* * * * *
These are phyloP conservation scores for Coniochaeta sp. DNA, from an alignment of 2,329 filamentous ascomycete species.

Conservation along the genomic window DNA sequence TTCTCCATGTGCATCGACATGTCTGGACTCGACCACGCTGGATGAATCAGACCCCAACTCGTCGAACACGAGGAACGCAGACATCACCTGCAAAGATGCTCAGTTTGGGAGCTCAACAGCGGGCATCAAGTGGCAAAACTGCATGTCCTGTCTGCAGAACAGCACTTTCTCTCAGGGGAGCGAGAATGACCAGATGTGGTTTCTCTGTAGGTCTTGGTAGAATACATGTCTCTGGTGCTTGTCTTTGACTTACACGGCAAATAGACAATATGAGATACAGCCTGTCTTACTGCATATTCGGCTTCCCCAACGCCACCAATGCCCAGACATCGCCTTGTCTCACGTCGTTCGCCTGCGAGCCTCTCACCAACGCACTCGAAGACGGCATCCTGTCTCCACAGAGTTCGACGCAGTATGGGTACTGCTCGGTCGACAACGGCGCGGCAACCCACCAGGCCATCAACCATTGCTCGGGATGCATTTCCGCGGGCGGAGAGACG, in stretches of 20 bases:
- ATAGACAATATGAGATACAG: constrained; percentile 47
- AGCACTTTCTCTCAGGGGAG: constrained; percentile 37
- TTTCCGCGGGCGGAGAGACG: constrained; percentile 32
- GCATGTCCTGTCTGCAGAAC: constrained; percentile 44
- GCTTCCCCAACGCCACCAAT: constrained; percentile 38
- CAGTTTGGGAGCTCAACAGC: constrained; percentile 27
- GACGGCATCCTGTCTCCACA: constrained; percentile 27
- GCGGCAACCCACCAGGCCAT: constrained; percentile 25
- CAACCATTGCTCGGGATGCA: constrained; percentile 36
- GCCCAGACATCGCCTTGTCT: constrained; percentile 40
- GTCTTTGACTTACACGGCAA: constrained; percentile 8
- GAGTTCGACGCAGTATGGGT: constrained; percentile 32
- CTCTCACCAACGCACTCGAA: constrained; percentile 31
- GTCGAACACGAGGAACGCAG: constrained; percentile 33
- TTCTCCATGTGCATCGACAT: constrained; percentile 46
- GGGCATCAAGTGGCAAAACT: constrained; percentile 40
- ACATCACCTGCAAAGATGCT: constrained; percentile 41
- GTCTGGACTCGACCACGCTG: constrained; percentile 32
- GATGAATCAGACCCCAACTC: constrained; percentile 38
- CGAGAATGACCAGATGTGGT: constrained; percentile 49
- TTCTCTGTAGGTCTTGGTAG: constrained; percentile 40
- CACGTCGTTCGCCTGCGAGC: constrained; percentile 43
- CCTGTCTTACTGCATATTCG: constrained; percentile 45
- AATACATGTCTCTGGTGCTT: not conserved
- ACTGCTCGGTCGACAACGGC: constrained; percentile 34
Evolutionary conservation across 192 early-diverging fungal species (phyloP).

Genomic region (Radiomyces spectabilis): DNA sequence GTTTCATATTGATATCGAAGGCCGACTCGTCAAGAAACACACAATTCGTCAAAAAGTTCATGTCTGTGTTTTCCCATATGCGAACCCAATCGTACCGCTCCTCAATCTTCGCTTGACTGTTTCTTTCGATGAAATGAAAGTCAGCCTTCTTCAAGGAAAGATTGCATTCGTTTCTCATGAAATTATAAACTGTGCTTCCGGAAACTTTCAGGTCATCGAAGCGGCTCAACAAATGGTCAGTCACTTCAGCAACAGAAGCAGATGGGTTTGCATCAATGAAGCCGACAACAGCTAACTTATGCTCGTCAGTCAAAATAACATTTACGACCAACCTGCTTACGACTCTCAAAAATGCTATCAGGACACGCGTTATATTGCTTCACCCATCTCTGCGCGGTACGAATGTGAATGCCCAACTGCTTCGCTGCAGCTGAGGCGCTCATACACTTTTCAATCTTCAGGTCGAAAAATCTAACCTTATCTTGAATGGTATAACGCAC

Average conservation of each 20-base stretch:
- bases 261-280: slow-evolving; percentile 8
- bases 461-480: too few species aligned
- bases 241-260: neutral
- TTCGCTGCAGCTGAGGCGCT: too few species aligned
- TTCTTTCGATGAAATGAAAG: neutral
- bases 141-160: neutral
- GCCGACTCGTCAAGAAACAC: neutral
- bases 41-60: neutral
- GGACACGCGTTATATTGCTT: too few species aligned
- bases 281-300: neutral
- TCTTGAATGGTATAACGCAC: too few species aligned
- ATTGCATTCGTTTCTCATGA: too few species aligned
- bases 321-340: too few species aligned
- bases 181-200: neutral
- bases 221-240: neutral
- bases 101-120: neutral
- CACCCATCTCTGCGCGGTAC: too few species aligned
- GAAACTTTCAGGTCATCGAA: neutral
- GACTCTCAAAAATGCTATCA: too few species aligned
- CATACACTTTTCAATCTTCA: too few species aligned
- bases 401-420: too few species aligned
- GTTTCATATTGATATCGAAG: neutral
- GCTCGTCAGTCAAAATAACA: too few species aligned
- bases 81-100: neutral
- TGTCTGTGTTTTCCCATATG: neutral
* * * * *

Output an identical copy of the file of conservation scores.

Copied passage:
These are phyloP conservation scores for Coniochaeta sp. DNA, from an alignment of 2,329 filamentous ascomycete species.

Conservation along the genomic window DNA sequence TTCTCCATGTGCATCGACATGTCTGGACTCGACCACGCTGGATGAATCAGACCCCAACTCGTCGAACACGAGGAACGCAGACATCACCTGCAAAGATGCTCAGTTTGGGAGCTCAACAGCGGGCATCAAGTGGCAAAACTGCATGTCCTGTCTGCAGAACAGCACTTTCTCTCAGGGGAGCGAGAATGACCAGATGTGGTTTCTCTGTAGGTCTTGGTAGAATACATGTCTCTGGTGCTTGTCTTTGACTTACACGGCAAATAGACAATATGAGATACAGCCTGTCTTACTGCATATTCGGCTTCCCCAACGCCACCAATGCCCAGACATCGCCTTGTCTCACGTCGTTCGCCTGCGAGCCTCTCACCAACGCACTCGAAGACGGCATCCTGTCTCCACAGAGTTCGACGCAGTATGGGTACTGCTCGGTCGACAACGGCGCGGCAACCCACCAGGCCATCAACCATTGCTCGGGATGCATTTCCGCGGGCGGAGAGACG, in stretches of 20 bases:
- ATAGACAATATGAGATACAG: constrained; percentile 47
- AGCACTTTCTCTCAGGGGAG: constrained; percentile 37
- TTTCCGCGGGCGGAGAGACG: constrained; percentile 32
- GCATGTCCTGTCTGCAGAAC: constrained; percentile 44
- GCTTCCCCAACGCCACCAAT: constrained; percentile 38
- CAGTTTGGGAGCTCAACAGC: constrained; percentile 27
- GACGGCATCCTGTCTCCACA: constrained; percentile 27
- GCGGCAACCCACCAGGCCAT: constrained; percentile 25
- CAACCATTGCTCGGGATGCA: constrained; percentile 36
- GCCCAGACATCGCCTTGTCT: constrained; percentile 40
- GTCTTTGACTTACACGGCAA: constrained; percentile 8
- GAGTTCGACGCAGTATGGGT: constrained; percentile 32
- CTCTCACCAACGCACTCGAA: constrained; percentile 31
- GTCGAACACGAGGAACGCAG: constrained; percentile 33
- TTCTCCATGTGCATCGACAT: constrained; percentile 46
- GGGCATCAAGTGGCAAAACT: constrained; percentile 40
- ACATCACCTGCAAAGATGCT: constrained; percentile 41
- GTCTGGACTCGACCACGCTG: constrained; percentile 32
- GATGAATCAGACCCCAACTC: constrained; percentile 38
- CGAGAATGACCAGATGTGGT: constrained; percentile 49
- TTCTCTGTAGGTCTTGGTAG: constrained; percentile 40
- CACGTCGTTCGCCTGCGAGC: constrained; percentile 43
- CCTGTCTTACTGCATATTCG: constrained; percentile 45
- AATACATGTCTCTGGTGCTT: not conserved
- ACTGCTCGGTCGACAACGGC: constrained; percentile 34
Evolutionary conservation across 192 early-diverging fungal species (phyloP).

Genomic region (Radiomyces spectabilis): DNA sequence GTTTCATATTGATATCGAAGGCCGACTCGTCAAGAAACACACAATTCGTCAAAAAGTTCATGTCTGTGTTTTCCCATATGCGAACCCAATCGTACCGCTCCTCAATCTTCGCTTGACTGTTTCTTTCGATGAAATGAAAGTCAGCCTTCTTCAAGGAAAGATTGCATTCGTTTCTCATGAAATTATAAACTGTGCTTCCGGAAACTTTCAGGTCATCGAAGCGGCTCAACAAATGGTCAGTCACTTCAGCAACAGAAGCAGATGGGTTTGCATCAATGAAGCCGACAACAGCTAACTTATGCTCGTCAGTCAAAATAACATTTACGACCAACCTGCTTACGACTCTCAAAAATGCTATCAGGACACGCGTTATATTGCTTCACCCATCTCTGCGCGGTACGAATGTGAATGCCCAACTGCTTCGCTGCAGCTGAGGCGCTCATACACTTTTCAATCTTCAGGTCGAAAAATCTAACCTTATCTTGAATGGTATAACGCAC

Average conservation of each 20-base stretch:
- bases 261-280: slow-evolving; percentile 8
- bases 461-480: too few species aligned
- bases 241-260: neutral
- TTCGCTGCAGCTGAGGCGCT: too few species aligned
- TTCTTTCGATGAAATGAAAG: neutral
- bases 141-160: neutral
- GCCGACTCGTCAAGAAACAC: neutral
- bases 41-60: neutral
- GGACACGCGTTATATTGCTT: too few species aligned
- bases 281-300: neutral
- TCTTGAATGGTATAACGCAC: too few species aligned
- ATTGCATTCGTTTCTCATGA: too few species aligned
- bases 321-340: too few species aligned
- bases 181-200: neutral
- bases 221-240: neutral
- bases 101-120: neutral
- CACCCATCTCTGCGCGGTAC: too few species aligned
- GAAACTTTCAGGTCATCGAA: neutral
- GACTCTCAAAAATGCTATCA: too few species aligned
- CATACACTTTTCAATCTTCA: too few species aligned
- bases 401-420: too few species aligned
- GTTTCATATTGATATCGAAG: neutral
- GCTCGTCAGTCAAAATAACA: too few species aligned
- bases 81-100: neutral
- TGTCTGTGTTTTCCCATATG: neutral